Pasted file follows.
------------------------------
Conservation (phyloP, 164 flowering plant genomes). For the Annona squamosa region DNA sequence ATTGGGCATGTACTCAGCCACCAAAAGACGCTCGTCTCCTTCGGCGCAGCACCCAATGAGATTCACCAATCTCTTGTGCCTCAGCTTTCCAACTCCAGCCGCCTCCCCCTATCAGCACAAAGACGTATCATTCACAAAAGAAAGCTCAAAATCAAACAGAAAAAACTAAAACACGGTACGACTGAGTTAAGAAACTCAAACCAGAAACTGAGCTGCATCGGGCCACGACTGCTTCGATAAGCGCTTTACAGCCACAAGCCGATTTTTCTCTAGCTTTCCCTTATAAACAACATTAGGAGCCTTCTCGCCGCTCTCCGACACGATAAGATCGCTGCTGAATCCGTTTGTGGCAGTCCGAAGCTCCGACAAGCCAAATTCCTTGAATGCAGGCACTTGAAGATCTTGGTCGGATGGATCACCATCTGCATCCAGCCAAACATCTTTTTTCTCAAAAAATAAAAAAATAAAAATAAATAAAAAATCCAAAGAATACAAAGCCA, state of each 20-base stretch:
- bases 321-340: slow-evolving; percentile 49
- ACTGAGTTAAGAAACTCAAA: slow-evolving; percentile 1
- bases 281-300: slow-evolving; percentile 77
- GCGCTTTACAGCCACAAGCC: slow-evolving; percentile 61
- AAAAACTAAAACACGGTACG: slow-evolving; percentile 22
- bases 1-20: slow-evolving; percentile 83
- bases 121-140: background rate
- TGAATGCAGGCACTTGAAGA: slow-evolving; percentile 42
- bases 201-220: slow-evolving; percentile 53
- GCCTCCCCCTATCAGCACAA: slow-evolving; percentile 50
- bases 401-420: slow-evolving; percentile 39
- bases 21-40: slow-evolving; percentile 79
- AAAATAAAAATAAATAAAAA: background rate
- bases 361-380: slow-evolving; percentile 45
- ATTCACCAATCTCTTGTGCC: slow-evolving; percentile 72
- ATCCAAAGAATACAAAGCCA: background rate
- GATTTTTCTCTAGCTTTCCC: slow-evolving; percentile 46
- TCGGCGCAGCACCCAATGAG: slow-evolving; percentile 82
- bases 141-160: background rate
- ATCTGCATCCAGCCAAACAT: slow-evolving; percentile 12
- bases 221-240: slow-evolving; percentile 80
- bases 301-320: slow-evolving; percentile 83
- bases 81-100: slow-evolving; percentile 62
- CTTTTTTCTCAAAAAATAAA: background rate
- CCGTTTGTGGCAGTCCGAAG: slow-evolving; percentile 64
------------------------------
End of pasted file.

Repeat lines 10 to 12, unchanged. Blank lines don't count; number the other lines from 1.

- bases 201-220: slow-evolving; percentile 53
- GCCTCCCCCTATCAGCACAA: slow-evolving; percentile 50
- bases 401-420: slow-evolving; percentile 39